The life of a bal­let pioneer

Talia Carlisle speaks to Royal New Zealand Bal­let prin­ci­pal Sir Jon Trim­mer about dys­lexia, grow­ing fruit trees and how to keep fit at 74.

Kapi-Mana News - - NEWS -

Do you have good mem­o­ries of your child­hood?

I was born in Pe­tone and grew up in the area now called Po­mare. I’m one of six chil­dren – three boys and three girls. We all danced around at home and sang. My mum danced in mu­si­cals when she was young and my dad played the vi­o­lin in or­ches­tras. He danced around with us, too. Where did you go to school? I went to Wilford School in Pe­tone and Taita North School. I didn’t en­joy school at all. Why’s that? Be­ing dyslexic wasn’t very nice. They didn’t know what to do about it – they didn’t re­ally know what it was back then.

What did you do school?

I al­ways painted and drew so, I went to Welling­ton Tech [ now Welling­ton High School] be­cause they had an ex­cel­lent art school. Then I took a job in a commercial art firm for a year. I was the youngest one there. What did you do at the firm? It was ba­si­cally for slides that were shown be­fore movies. They were used in ev­ery pic­ture theatre. I did that for a year, then joined the bal­let com­pany in 1958.

When did you start learn­ing bal­let?

I had been dancing all my life, but started learn­ing when I was 12. One of my sis­ters was about 15 years older than me. She had danced in pro­fes­sional mu­si­cals and when she re­tired she started teach­ing. I’d go along and join in.

Did you al­ways want to be a bal­let dancer?

When I was 8 I wanted to be in mu­si­cals like my sis­ter. Singing, dancing and act­ing. The whole fam­ily would go to the Opera House ev­ery time the opera com­pany was in Welling­ton. I loved the songs and the dancing, the bright colours of the cos­tumes. When we’d go home my younger sis­ter and I would re­mem­ber the lines and per­form them our­selves at home. It was all great fun.

Did your other sib­lings be­come dancers?

My el­dest sis­ter was. My next el­dest sis­ter trav­elled the world play­ing clas­si­cal jazz and har­mon­ica. My younger sis­ter took up ball­room dancing. She and her hus­band ran a dance stu­dio in Lower Hutt for many years. My older brother sang for a while and my younger brother acted for many years with Down­stage. Were you close? Ab­so­lutely. We’re spread out all over the place and mostly re­tired now. But not you. I don’t get up and throw my­self around, but I do per­form. I play older men, older damsels and witches. The witches are the best.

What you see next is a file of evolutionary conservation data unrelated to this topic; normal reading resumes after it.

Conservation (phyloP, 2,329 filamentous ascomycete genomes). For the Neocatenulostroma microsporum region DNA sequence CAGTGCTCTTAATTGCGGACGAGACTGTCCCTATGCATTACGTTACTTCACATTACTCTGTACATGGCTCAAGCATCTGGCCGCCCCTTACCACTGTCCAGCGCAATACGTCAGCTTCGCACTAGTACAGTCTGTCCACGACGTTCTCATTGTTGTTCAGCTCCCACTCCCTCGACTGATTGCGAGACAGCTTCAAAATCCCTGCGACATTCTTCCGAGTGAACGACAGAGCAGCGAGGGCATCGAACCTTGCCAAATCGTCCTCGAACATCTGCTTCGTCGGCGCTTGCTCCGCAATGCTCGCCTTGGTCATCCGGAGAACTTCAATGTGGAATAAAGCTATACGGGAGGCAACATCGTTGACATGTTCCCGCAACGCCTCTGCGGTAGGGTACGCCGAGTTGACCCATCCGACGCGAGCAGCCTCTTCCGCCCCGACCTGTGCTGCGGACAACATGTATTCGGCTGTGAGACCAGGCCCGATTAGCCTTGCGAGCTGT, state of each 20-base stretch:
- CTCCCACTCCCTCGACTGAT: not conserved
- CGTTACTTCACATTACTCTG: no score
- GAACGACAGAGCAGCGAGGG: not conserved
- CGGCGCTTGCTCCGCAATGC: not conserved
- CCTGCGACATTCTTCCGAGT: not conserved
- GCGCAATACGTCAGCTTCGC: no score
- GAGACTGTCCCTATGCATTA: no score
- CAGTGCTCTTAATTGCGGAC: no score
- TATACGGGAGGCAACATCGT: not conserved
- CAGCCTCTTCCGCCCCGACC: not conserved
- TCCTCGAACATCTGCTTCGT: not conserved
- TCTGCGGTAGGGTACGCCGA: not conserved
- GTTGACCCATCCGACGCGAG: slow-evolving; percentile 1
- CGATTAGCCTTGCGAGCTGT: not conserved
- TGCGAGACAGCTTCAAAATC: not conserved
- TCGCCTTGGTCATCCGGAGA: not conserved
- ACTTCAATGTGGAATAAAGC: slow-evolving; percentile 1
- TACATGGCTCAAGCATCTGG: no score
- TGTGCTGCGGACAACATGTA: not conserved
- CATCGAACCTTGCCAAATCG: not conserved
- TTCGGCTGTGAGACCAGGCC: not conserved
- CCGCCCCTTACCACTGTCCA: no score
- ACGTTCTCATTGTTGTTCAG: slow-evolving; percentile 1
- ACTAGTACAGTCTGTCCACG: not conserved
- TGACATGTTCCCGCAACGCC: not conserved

af­ter

Is it tough main­tain­ing a ca­reer in bal­let?

You have to work hard for many years to get to a good stan­dard, and have the right men­tal­ity. There are so many more dancers around these days, it’s not as easy as it was to get work. You have to work much harder to get a po­si­tion in a com­pany. But it’s def­i­nitely worth it.

‘I’ve had the most won­der­ful time for 56 years. Wow. How do you keep fit? I do my stretches ev­ery day. They’re a mix of bal­let and yoga, but I don’t do a bal­let class at 74.

Has the bal­let com­pany changed much since you joined?

The whole coun­try has changed. We were a pop­u­la­tion of only two mil­lion in the late 1950s. I joined the New Zealand Bal­let Com­pany in 1958 at 18. There were only 10 dancers in the com­pany and no stage crew, so we dancers had to set up the scenery and lights and fix the cos­tumes.

It took an­other two years be­fore the com­pany got a big enough grant to have a stage crew. By 1960 there would’ve been about 30 dancers. What are you most proud of? It’s ab­so­lutely won­der­ful I’ve got a knight­hood. It’s ex­cel­lent pub­lic­ity for the bal­let com­pany. Some of the most en­joy­able mem­o­ries would’ve been the royal com­mand per­for­mances. We per­formed for the English royal fam­ily, the Fin­nish royal fam­ily and the royal fam­ily of Monaco.

Have you al­ways lived in Welling­ton?

I lived in Lon­don for three years and per­formed for Sadler’s Wells and then came back. I was also in the Aus­tralian Bal­let and the Royal Dan­ish Bal­let, but I would al­ways re­turn to the New Zealand com­pany. Do you travel for fun? My wife Jac­qui and I don’t go away of­ten be­cause life has been a long set of trav­els, but if we go away we go to Italy.

What do you do in your time off?

I try to make my gar­den in Paekakariki look tidy, but it doesn’t al­ways work. I’ve ex­per­i­mented with plants. I have lots of fruit trees, in­clud­ing or­anges, lemons, man­darins, limes, ba­nanas and sug­ar­cane. I still do a lot of paint­ing. When I lived over­seas I painted there as well. Now and then I have ex­hi­bi­tions.

Do you find art a con­trast to dancing?

Men­tally I find it an ex­ten­sion of per­form­ing, only once you’ve fin­ished you can see the prod­uct, whereas with a per­for­mance you do it and once it’s fin­ished it’s gone.

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